One year after Black Lives Matter protests sparked a global reckoning about the centuries-old racism Black people still face, the issue of reparations was a prominent topic at the largest gathering of world leaders this year.

The U.N. General Assembly backed African and Caribbean countries that could benefit from reparations, but those responsible for slavery or colonialism spoke little about their responsibilities to African descendants.

Representatives of countries unlikely to be tapped to repay — Cuba and Malaysia included — joined leaders from Africa (South Africa, Cameroon and Cameroon), the Caribbean (Saint Kitts & Nevis, and Saint Lucia) in explicitly supporting the creation of reparation networks.

The following countries were not included in the renewed global discussion on the topic: Germany, Britain, and the United States. These wealthy and developed nations have been able to build their wealth through conquests of various kinds.

Philip J. Pierre is the prime minister of Saint Lucia. He stated that “Caribbean nations like ours, who were exploited to finance Europe’s development, have made a case for reparations in slavery and native genocide.” In recognizing, acknowledging, and compensating victims for crimes against humanity, there should not be any double standards in international systems.

An examination of who has been talking about the issue over the past week shows that, while there is growing support for literal payback to Africa and the forced diaspora which ravaged it, substantive engagement by major powers is still limited.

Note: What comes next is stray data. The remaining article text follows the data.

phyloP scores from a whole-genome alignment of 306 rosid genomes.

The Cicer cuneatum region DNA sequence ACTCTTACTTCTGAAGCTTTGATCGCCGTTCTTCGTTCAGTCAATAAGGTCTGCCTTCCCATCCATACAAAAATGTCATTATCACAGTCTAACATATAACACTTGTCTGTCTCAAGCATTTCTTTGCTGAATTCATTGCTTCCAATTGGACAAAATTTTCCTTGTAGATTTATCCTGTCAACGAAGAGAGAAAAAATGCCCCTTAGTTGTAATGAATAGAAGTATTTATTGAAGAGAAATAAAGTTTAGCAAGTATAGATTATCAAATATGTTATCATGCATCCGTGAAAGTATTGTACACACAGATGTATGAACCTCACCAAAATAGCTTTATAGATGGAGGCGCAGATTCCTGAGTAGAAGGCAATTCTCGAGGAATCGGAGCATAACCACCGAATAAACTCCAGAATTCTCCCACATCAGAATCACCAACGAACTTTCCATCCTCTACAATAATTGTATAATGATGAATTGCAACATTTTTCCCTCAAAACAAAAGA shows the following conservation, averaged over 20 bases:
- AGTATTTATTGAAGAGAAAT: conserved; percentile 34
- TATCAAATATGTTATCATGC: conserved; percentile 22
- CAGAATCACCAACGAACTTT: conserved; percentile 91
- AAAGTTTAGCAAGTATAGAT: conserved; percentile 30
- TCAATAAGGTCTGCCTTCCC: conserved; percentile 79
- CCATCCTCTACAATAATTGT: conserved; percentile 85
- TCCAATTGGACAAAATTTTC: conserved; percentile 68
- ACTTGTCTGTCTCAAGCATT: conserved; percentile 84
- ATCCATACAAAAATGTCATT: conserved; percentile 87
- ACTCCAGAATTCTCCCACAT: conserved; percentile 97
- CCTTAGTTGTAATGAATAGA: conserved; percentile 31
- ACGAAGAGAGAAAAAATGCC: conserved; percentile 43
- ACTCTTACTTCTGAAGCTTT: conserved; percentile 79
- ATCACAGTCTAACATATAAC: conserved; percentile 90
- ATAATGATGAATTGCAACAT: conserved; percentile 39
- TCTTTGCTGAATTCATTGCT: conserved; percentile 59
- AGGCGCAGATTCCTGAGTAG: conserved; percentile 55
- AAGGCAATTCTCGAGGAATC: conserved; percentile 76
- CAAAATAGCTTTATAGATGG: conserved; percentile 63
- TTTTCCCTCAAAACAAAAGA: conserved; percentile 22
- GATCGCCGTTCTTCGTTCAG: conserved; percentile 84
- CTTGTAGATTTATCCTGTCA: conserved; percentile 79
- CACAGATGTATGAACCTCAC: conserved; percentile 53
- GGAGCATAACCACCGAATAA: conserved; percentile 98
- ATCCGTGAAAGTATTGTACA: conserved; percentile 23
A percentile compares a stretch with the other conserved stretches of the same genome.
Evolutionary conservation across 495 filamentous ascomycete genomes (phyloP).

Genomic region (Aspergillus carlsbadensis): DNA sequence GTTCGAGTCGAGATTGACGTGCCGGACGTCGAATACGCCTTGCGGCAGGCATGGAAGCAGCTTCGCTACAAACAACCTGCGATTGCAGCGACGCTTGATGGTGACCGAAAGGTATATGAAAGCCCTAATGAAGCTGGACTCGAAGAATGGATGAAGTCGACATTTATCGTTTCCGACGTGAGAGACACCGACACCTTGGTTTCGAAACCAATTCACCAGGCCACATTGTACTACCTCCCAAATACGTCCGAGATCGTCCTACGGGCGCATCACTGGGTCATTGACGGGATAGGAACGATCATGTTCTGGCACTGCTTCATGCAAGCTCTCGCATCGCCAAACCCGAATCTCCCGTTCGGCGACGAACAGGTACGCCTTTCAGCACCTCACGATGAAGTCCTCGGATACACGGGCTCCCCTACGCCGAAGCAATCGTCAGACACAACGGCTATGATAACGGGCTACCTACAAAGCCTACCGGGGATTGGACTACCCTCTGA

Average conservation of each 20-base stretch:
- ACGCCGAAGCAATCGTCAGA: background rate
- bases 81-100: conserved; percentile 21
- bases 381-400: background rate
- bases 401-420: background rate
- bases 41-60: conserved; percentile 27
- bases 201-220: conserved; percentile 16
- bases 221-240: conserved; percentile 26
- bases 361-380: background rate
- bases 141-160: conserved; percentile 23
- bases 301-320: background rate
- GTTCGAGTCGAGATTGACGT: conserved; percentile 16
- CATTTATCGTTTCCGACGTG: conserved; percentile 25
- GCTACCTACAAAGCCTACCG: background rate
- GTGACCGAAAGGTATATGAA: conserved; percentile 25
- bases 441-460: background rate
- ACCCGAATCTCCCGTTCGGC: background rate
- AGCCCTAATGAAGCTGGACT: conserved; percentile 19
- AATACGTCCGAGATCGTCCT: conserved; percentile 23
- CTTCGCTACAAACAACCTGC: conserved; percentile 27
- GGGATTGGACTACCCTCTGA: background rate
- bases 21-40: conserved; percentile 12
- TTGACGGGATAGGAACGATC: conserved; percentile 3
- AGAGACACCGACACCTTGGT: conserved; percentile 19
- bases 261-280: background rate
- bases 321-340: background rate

For example, U.S. President Joe Biden did not mention it in his address. However, the White House stated earlier this year that it supports studying reparations to Black Americans. The U.N. office. Ambassador Linda Thomas Greenfield is an African American who didn’t comment on recent reparations talks.

The world is trying to find a way to reconcile with South African President Cyril Ramaphosa’s statement that America’s slavery history was a pivotal issue.

Ramaphosa stated that “its legacy persists throughout the Americas and the Caribbean, Europe the Middle East, Europe, the Middle East and Africa themselves,” during a meeting on reparations at the General Assembly. “Millions of descendants of Africans sold into slavery are still trapped in poverty, underdevelopment, disadvantage, discrimination, and poverty.”